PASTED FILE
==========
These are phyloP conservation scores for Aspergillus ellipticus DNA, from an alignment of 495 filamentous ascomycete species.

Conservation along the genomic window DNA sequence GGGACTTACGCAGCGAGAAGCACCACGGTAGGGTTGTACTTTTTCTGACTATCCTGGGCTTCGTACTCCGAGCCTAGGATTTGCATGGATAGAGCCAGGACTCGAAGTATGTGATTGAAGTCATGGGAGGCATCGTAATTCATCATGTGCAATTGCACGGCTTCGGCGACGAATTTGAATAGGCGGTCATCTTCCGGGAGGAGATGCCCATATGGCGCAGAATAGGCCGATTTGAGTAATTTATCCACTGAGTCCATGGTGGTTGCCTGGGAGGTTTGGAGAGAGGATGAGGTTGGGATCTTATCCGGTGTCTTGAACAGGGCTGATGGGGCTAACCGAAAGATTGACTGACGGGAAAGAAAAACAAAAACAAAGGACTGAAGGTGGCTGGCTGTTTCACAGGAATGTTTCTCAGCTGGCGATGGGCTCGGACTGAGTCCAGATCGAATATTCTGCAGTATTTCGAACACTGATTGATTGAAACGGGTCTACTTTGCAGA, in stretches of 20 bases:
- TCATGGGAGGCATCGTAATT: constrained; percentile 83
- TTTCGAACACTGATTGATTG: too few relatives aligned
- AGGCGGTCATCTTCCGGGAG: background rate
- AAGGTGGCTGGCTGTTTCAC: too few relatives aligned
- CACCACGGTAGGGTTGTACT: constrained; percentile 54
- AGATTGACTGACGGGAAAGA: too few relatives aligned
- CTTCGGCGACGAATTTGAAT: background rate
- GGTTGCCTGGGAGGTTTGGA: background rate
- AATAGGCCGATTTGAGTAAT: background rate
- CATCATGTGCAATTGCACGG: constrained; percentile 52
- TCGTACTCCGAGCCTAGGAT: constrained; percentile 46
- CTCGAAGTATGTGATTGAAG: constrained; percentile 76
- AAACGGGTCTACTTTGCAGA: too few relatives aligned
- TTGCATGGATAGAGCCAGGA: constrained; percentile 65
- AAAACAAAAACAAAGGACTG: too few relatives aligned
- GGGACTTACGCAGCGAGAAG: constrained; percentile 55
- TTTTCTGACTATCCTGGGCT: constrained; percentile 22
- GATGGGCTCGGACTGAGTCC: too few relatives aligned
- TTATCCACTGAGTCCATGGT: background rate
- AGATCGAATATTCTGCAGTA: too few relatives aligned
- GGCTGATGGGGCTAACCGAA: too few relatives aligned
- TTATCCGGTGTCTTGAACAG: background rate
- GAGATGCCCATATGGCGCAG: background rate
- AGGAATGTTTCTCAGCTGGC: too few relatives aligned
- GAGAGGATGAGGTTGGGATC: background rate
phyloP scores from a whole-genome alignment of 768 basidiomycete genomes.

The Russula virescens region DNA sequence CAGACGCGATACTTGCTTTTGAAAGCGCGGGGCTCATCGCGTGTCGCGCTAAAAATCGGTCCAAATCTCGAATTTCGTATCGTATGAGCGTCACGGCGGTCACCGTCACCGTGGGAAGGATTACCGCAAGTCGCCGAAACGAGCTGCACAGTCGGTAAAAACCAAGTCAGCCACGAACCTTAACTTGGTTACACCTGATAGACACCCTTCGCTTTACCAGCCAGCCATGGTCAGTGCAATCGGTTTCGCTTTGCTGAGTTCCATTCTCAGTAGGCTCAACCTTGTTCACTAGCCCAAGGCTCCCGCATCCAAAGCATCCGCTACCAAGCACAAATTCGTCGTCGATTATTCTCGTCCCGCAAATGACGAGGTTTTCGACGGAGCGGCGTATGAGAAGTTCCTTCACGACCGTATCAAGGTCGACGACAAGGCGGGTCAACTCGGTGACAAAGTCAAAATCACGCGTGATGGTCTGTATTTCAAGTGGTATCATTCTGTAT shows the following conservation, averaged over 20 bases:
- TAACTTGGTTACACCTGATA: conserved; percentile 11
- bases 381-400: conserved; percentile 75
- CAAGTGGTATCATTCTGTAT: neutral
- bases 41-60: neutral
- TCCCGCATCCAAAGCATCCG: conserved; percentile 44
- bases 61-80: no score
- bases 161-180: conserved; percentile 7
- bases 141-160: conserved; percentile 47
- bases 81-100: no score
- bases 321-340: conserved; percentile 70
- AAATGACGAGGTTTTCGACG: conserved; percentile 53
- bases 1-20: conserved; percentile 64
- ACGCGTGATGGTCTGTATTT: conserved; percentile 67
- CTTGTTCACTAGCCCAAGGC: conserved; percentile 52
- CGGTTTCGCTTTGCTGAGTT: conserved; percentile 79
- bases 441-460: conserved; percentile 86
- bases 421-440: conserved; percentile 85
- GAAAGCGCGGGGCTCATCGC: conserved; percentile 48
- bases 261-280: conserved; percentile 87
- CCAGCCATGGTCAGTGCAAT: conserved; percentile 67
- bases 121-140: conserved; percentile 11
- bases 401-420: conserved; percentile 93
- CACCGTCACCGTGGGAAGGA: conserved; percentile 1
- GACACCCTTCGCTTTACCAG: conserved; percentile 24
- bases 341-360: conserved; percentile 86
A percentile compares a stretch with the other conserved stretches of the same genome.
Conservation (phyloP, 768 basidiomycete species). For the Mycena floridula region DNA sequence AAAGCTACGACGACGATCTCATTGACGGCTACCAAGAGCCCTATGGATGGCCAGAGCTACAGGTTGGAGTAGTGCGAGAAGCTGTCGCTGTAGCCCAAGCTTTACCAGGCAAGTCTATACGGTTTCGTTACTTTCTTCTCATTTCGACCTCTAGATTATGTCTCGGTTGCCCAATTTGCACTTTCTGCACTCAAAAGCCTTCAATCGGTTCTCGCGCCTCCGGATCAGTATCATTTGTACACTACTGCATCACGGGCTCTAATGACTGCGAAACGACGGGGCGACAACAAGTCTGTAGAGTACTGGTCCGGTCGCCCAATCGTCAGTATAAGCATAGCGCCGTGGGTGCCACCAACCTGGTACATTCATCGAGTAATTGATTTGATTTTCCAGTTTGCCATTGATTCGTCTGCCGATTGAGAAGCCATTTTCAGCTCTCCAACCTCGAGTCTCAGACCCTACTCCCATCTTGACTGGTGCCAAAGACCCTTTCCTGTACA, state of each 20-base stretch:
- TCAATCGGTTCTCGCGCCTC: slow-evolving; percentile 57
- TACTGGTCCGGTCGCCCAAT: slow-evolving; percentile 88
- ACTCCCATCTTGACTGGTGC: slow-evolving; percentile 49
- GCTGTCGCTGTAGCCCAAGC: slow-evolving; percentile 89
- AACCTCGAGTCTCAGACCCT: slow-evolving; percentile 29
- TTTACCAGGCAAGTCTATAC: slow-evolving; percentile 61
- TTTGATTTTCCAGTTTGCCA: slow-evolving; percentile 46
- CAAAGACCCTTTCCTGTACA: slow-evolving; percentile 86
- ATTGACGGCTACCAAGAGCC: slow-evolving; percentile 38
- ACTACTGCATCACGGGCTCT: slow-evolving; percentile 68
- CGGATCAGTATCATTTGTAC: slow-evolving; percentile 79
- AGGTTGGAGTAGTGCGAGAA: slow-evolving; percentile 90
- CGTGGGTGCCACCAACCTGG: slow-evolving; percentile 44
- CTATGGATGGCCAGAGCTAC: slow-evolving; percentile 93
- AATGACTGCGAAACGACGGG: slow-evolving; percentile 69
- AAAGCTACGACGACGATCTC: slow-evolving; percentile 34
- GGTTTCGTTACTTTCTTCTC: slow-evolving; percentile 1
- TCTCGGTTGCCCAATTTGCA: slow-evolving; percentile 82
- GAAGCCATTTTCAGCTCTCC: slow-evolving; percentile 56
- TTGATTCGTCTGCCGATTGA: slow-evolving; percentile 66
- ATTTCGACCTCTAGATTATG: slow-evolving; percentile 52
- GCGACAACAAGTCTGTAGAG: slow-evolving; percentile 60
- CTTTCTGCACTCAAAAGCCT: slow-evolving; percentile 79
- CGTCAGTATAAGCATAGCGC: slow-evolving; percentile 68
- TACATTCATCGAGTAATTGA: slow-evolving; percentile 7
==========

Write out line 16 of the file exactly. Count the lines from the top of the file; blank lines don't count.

- TTGCATGGATAGAGCCAGGA: constrained; percentile 65